The country's gangsters who are turning underworld might into upperworld power.
- By Mark GaleottiMark Galeotti is a professor of global affairs at New York University's Center for Global Affairs.
When U.S. Secretary of State John Kerry accused Russia of trying to impose its will through the "barrel of a gun and the force of a mob," he could just as well have said "the force of the mob." After all, this is the new model of asymmetric conflict in which Moscow is using myriad covert, third-party, and deniable agents to extend its power. Among them are local gangsters, both petty and powerful, who are providing everything from local political allies to street muscle. In the process, Moscow is demonstrating the extent to which organized crime can be used as a tool of statecraft and war.
Although Russian state agents clearly are working in eastern Ukraine, from Spetsnaz special forces to intelligence officers, the exact number is hard to define. In any case, it is undeniable that the overwhelming majority of the camouflaged gunmen seizing buildings, blocking roads, and skirmishing with loyalist forces are either locals — including defectors from the notorious Berkut special police — or else irregular Russian volunteers who have been allowed or encouraged to cross the border and join the conflict.
Some in the new generation of local paramilitary commanders — warlords, we’d call them in other settings — appear to be gangsters who have spotted an opportunity to convert underworld might into upperworld power. The infamous Russian lieutenant colonel who appeared to introduce the Horlivka police to their new commander in mid-April was later identified as a local criminal, for example. More seriously, a closer look at some of the figures emerging as power brokers in the Russian-dominated east reveals distinctly dubious ties.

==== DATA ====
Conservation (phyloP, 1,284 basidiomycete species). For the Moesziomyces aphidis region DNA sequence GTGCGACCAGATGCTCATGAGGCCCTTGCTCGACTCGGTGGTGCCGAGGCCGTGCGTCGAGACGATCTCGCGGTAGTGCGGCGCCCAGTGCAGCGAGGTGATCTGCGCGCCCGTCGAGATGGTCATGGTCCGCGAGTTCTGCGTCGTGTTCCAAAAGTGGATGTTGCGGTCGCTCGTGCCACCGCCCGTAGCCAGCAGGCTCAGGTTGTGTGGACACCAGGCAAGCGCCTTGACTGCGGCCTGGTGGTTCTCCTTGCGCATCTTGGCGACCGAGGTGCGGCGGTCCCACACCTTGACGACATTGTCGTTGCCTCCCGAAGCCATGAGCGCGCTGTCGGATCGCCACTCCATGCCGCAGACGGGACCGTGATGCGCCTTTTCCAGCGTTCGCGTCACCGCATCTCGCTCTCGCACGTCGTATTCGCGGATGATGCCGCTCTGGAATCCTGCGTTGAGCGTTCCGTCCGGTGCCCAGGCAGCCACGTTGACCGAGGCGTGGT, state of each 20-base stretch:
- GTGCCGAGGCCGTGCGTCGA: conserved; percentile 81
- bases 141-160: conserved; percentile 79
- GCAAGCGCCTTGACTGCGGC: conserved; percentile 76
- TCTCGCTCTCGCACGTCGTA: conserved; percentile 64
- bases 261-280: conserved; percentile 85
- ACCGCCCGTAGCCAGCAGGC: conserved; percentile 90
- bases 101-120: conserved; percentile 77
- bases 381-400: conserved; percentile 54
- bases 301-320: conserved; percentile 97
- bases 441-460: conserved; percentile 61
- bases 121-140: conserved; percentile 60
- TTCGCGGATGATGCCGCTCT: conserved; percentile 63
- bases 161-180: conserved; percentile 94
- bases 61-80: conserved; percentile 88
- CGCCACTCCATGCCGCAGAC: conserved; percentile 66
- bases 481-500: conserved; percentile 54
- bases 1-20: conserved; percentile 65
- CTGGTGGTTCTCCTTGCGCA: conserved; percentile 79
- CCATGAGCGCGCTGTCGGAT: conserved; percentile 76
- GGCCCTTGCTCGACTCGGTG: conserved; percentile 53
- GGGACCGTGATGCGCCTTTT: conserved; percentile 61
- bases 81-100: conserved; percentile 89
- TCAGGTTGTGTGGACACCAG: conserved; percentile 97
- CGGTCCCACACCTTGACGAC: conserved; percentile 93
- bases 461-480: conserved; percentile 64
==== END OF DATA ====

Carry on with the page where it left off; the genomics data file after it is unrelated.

To a large extent this reflects the endemic criminalization of the Ukrainian state under successive leaders. Like Russia, Ukraine experienced a massive upsurge in organized crime in the 1990s, when new political and economic systems were being created at a time of catastrophically weak state control. Overt gangsterism in the streets was matched by the rise of a new elite who often blended political, economic, and criminal enterprises. Unlike Russia, though, there was no subsequent reassertion of the primacy of the state, something that did not so much eliminate organized crime as house-train it, bringing it back under the dominance of the political elite.
As a result, Ukraine headed into this current crisis already undermined and interpenetrated by criminal structures closely linked to cabals of corrupt officials and business oligarchs. However, a particular problem is the extent to which many local gangs — and not just in the Russian-speaking east — are connected with Russian organized crime networks. In Crimea, not only was the new premier, Sergei Aksyonov, allegedly a mobster nicknamed "Goblin" in the 1990s (he has denied this, but the one time he tried challenging the claim in court, his case was dismissed), but the new political elite is drawn largely from the former one, richly seeded with known and identified criminals.